Over the last several months I've been part of a team learning to spin raw wool for a sheep-to-shawl competition. Summary - 5 team members, 3 hours to shear a sheep, spin its wool and weave it into a shawl. We were to compete at Maryland Sheep & Wool, but there were tremendous circumstances (really, forces of fate!) against us so we withdrew. We haven't disbanded though, and we will be giving demonstrations and I'm sure practicing in the coming months. I'm really glad I had a chance to get to know the members of my team, and I want to thank Anne at Star Gazing Farm, in Maryland. Anne participated as our shearer, and agreed to provide the sheep, Gruff. Check out her website - http://www.stargazingfarm.org/ It's a rescue farm, so if you're an animal lover you'll understand the work Anne does.
Recent product - this handspun. I don't have enough for a large project. Perhaps it will be good for a hat.
So Maryland Sheep & Wool Festival was the first weekend in May, and though our team didn't compete at the festival, it was inspiring. I wanted to try drop spindle again to see if I can actually gain some proficiency. So I bought two Golding spindles and I have been enjoying them tremendously. Over the last two weeks I have spent hours practicing and I have gotten much better. Yes, it still drops, but it's getting easier!!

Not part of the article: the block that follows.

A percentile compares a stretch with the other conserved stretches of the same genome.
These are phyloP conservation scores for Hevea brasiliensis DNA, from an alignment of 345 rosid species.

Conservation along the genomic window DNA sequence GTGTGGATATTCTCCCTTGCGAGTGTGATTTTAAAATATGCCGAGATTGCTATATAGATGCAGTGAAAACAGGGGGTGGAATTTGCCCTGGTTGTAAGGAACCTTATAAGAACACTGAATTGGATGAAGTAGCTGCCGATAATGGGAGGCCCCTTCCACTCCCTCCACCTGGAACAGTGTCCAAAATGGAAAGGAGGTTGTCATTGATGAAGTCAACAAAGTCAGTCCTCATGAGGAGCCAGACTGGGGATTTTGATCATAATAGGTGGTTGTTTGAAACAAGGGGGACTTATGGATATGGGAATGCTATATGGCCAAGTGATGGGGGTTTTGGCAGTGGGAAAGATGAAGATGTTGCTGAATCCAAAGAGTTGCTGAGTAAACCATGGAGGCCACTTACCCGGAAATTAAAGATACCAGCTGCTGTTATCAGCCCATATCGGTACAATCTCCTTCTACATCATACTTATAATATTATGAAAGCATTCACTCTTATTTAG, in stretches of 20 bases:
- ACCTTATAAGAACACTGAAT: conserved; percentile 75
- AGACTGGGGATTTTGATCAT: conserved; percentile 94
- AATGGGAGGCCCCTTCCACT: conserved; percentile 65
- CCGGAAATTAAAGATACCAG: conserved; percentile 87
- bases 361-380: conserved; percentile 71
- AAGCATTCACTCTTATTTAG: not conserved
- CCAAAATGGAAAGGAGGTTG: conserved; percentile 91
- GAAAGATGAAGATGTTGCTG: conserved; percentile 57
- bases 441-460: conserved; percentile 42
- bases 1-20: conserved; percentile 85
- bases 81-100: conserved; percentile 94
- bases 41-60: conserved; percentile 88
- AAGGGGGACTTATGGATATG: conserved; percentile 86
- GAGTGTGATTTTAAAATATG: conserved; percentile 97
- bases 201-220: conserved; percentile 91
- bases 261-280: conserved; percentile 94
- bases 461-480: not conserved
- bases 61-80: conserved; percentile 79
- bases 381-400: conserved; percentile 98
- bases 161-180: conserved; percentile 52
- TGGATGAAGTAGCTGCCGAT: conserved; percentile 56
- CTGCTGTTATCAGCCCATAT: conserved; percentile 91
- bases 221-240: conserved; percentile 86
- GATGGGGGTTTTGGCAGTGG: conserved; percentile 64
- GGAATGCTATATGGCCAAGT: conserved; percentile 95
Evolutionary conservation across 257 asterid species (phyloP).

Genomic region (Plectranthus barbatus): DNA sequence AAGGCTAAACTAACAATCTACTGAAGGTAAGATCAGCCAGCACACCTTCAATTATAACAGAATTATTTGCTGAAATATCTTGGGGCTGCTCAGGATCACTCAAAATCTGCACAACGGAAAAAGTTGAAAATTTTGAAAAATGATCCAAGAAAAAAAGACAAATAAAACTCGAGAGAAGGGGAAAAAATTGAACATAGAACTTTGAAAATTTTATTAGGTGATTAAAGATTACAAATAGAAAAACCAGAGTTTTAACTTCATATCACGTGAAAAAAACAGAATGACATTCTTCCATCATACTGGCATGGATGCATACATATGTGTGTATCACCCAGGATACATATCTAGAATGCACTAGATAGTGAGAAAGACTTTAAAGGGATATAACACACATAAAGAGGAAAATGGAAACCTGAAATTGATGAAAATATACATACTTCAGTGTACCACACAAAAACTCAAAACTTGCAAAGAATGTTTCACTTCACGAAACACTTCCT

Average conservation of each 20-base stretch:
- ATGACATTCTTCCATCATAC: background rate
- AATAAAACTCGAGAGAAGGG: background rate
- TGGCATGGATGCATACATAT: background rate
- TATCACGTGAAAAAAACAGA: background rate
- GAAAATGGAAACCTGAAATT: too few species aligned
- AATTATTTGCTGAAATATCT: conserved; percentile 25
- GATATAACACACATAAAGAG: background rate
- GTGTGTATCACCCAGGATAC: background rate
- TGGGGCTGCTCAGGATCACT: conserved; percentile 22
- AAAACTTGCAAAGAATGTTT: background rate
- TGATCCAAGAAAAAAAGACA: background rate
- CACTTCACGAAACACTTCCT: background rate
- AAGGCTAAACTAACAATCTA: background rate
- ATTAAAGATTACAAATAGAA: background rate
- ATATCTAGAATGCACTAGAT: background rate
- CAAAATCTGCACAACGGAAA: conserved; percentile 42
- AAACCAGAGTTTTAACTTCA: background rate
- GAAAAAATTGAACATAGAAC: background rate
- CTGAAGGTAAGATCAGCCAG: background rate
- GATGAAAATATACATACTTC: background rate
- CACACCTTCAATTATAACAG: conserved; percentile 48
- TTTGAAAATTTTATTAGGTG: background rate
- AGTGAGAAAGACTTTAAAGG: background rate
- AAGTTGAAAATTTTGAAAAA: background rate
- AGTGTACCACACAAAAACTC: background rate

I really like spinning merino wool, but at the sheep and wool festival there are more unusual fibers available so I like to try those. Bamboo is getting very popular, and straight bamboo and blends were available at the festival. I bought some 100 percent bamboo to try with the drop spindle. The colorway is Rainforest. I didn't realize it would be so tricky to spin - very fine, slippery. It doesn't have scales like on wool to make the fibers naturally grab each other.
Another one of my purchases was a nostepinne. It's a simple tool (a thick, tapered dowel, really) to wrap a center-pull ball of yarn. There is a good description and instructions at http://www.hatchtown.com/nostdir.html
After the festival, at Nature's Yarns I bought the book Fiber Gathering by Joanne Seiff. There was a good section on Andean plying, which motivated me to learn that skill. I recommend the book - it's got fun descriptions of the fiber festivals all around the US, focusing on the unique flavor of each. Makes me want to jump in an old VW microbus and go to each show! The book also has projects, and great pictures.
All in all, it's been a very rich fiber immersion week since Maryland Sheep & Wool!